Timestamps in BigchainDB

Each block and vote has an associated timestamp. Interpreting those timestamps is tricky, hence the need for this section.

Timestamp Sources & Accuracy

Timestamps in BigchainDB are provided by the node which created the block and the node that created the vote.

When a BigchainDB node needs a timestamp, it calls a BigchainDB utility function named timestamp(). There’s a detailed explanation of how that function works below, but the short version is that it gets the Unix time from its system clock, rounded to the nearest second.

We advise BigchainDB nodes to run special software (an “NTP daemon”) to keep their system clock in sync with standard time servers. (NTP stands for Network Time Protocol.)

Converting Timestamps to UTC

To convert a BigchainDB timestamp (a Unix time) to UTC, you need to know how the node providing the timestamp was set up. That’s because different setups will report a different “Unix time” value around leap seconds! There’s a nice Red Hat Developer Blog post about the various setup options. If you want more details, see David Mills’ pages about leap seconds, NTP, etc. (David Mills designed NTP.)

We advise BigchainDB nodes to run an NTP daemon with particular settings so that their timestamps are consistent.

If a timestamp comes from a node that’s set up as we advise, it can be converted to UTC as follows:

  1. Use a standard “Unix time to UTC” converter to get a UTC timestamp.
  2. Is the UTC timestamp a leap second, or the second before/after a leap second? There’s a list of all the leap seconds on Wikipedia.
  3. If no, then you are done.
  4. If yes, then it might not be possible to convert it to a single UTC timestamp. Even if it can’t be converted to a single UTC timestamp, it can be converted to a list of two possible UTC timestamps. Showing how to do that is beyond the scope of this documentation. In all likelihood, you will never have to worry about leap seconds because they are very rare. (There were only 26 between 1972 and the end of 2015.)

Calculating Elapsed Time Between Two Timestamps

There’s another gotcha with (Unix time) timestamps: you can’t calculate the real-world elapsed time between two timestamps (correctly) by subtracting the smaller timestamp from the larger one. The result won’t include any of the leap seconds that occured between the two timestamps. You could look up how many leap seconds happened between the two timestamps and add that to the result. There are many library functions for working with timestamps; those are beyond the scope of this documentation.

Interpreting Sets of Timestamps

You can look at many timestamps to get a statistical sense of when something happened. For example, a transaction in a decided-valid block has many associated timestamps:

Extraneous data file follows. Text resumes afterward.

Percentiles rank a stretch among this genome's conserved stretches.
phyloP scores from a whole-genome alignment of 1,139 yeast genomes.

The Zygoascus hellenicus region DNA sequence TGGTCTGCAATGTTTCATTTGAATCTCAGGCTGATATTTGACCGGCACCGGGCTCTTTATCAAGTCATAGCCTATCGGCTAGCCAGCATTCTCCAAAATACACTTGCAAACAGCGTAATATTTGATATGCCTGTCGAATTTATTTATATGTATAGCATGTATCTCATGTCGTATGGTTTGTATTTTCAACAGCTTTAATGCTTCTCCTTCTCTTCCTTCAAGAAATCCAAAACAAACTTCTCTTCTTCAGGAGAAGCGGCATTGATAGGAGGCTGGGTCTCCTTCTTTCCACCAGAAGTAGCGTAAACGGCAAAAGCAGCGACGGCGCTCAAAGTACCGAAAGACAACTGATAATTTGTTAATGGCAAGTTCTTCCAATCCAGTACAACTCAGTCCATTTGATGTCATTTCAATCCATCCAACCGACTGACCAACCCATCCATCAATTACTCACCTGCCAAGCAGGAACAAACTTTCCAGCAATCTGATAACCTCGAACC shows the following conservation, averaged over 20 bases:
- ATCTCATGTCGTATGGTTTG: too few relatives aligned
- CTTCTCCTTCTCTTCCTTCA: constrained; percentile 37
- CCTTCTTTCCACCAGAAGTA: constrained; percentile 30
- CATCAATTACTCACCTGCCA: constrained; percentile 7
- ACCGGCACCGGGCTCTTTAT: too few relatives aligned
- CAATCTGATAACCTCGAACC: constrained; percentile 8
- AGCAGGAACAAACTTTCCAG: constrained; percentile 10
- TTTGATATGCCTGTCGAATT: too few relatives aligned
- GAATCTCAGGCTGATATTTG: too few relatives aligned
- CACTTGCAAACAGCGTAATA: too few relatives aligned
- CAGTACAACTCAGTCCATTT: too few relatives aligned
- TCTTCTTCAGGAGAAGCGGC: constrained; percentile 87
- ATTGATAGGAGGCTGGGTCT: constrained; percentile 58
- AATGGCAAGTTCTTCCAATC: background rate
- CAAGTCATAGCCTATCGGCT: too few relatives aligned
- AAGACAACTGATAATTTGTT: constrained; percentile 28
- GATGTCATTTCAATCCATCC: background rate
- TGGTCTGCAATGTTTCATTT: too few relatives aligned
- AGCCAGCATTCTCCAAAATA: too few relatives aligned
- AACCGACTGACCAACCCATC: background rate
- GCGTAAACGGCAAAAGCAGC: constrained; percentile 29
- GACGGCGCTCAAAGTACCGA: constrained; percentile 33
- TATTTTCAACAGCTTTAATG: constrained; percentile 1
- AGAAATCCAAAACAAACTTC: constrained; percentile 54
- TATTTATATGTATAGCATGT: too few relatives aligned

• the timestamp of the block
  • the timestamps of all the votes on the block

How BigchainDB Uses Timestamps

BigchainDB doesn’t use timestamps to determine the order of transactions or blocks. In particular, the order of blocks is determined by MongoDB’s oplog (or RethinkDB’s changefeed) on the bigchain table.

BigchainDB does use timestamps for some things. When a Transaction is written to the backlog, a timestamp is assigned called the assignment_timestamp, to determine if it has been waiting in the backlog for too long (i.e. because the node assigned to it hasn’t handled it yet).

Including Trusted Timestamps

If you want to create a transaction payload with a trusted timestamp, you can.

One way to do that would be to send a payload to a trusted timestamping service. They will send back a timestamp, a signature, and their public key. They should also explain how you can verify the signature. You can then include the original payload, the timestamp, the signature, and the service’s public key in your transaction metadata. That way, anyone with the verification instructions can verify that the original payload was signed by the trusted timestamping service.

How the timestamp() Function Works

BigchainDB has a utility function named timestamp() which amounts to:

timestamp() = str(round(time.time()))

In other words, it calls the time() function in Python’s time module, rounds that to the nearest integer, and converts the result to a string.

It rounds the output of time.time() to the nearest second because, according to the Python documentation for time.time(), ”...not all systems provide time with a better precision than 1 second.”

How does time.time() work? If you look in the C source code, it calls floattime() and floattime() calls clock_gettime(), if it’s available.

ret = clock_gettime(CLOCK_REALTIME, &tp);

With CLOCK_REALTIME as the first argument, it returns the “Unix time.” (“Unix time” is in quotes because its value around leap seconds depends on how the system is set up; see above.)

Why Not Use UTC, TAI or Some Other Time that Has Unambiguous Timestamps for Leap Seconds?

It would be nice to use UTC or TAI timestamps, but unfortunately there’s no commonly-available, standard way to get always-accurate UTC or TAI timestamps from the operating system on typical computers today (i.e. accurate around leap seconds).

There are commonly-available, standard ways to get the “Unix time,” such as clock_gettime() function available in C. That’s what we use (indirectly via Python). (“Unix time” is in quotes because its value around leap seconds depends on how the system is set up; see above.)

The Unix-time-based timestamps we use are only ambiguous circa leap seconds, and those are very rare. Even for those timestamps, the extra uncertainty is only one second, and that’s not bad considering that we only report timestamps to a precision of one second in the first place. All other timestamps can be converted to UTC with no ambiguity.